What is the correct type declaration?

why are you not just using inheritance?

will a DoInput instance ever contain more than one DirectIO object?

Yes there will be some classes, some uses only one DirectIO-object, some are using 2 or 3. Input and Output mixed.

What is the correct type declaration?

Obviously something other than what you are using. If you really want help, you'll post all of your code and links to any libraries you didn't write.

Nobsi:
Yes there will be some classes, some uses only one DirectIO-object, some are using 2 or 3. Input and Output mixed.

what you are trying to do is not trivial.

Here is my highly reduced (and senseless) code.
The problem is the type of the pointer to the class instance of “Input”.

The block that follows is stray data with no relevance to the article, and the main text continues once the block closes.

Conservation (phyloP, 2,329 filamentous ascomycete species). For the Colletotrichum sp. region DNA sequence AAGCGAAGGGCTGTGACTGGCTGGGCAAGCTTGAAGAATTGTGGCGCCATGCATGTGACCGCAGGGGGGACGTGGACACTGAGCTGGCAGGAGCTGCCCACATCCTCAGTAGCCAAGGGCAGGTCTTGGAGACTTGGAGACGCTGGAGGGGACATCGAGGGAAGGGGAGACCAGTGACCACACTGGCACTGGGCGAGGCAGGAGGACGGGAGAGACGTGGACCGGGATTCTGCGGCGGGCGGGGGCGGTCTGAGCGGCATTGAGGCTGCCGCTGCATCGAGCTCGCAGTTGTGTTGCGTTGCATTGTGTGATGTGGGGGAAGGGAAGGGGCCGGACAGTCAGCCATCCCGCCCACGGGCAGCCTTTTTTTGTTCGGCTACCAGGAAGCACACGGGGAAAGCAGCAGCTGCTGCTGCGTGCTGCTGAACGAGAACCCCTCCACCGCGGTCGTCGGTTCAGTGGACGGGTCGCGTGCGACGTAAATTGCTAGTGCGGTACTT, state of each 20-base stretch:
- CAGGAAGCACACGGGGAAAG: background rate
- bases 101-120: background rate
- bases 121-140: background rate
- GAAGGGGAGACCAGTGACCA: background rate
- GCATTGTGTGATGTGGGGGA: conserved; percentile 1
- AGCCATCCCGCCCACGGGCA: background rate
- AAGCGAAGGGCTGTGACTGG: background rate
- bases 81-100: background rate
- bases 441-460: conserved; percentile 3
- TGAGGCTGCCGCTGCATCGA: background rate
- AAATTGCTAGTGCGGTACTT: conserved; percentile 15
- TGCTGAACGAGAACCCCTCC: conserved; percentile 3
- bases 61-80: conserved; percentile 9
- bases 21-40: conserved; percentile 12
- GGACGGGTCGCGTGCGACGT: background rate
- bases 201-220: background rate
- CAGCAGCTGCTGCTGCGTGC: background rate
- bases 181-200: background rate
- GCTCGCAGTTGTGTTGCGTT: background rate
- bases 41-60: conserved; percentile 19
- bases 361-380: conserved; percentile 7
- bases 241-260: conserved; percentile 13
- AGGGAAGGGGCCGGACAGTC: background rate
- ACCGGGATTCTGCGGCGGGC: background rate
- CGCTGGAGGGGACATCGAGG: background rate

DirectIO, a very fast and small library (for me too complex), found on playground: https://playground.arduino.cc/Main/LibraryList
or directly from github: GitHub - mmarchetti/DirectIO: Fast, simple I/O library for Arduino

#include <DirectIO.h>

class DoInput{
public:
    Input<byte>* myInput;
    unsigned long cnt;

    DoInput(Input<byte> *myInput_) {
        myInput = myInput_;
        cnt=0;
    }
    void myfunc() {
        if ((*myInput).read()) cnt++;
    }
};

Input<2> pinIn;
DoInput doInput(*pinIn);

void setup() {
}

void loop() {
    delayMicroseconds(100); // delay makes no sense here, in real doing a lot of other things...
    doInput.myfunc();
}

If this will not work, I’ll try to set a pointer direct to the function “pinIn.read()” and put it into the constructor.

So, looking at the library source code, it looks like the template for the ‘Input’ class want a pin number as it’s parameter, like:

Input<2> pinIn;

So, it’s not clear to me what you want to happen when you give it a data type instead:

Input<byte>* myInput;

Also, this:

DoInput doInput(*pinIn);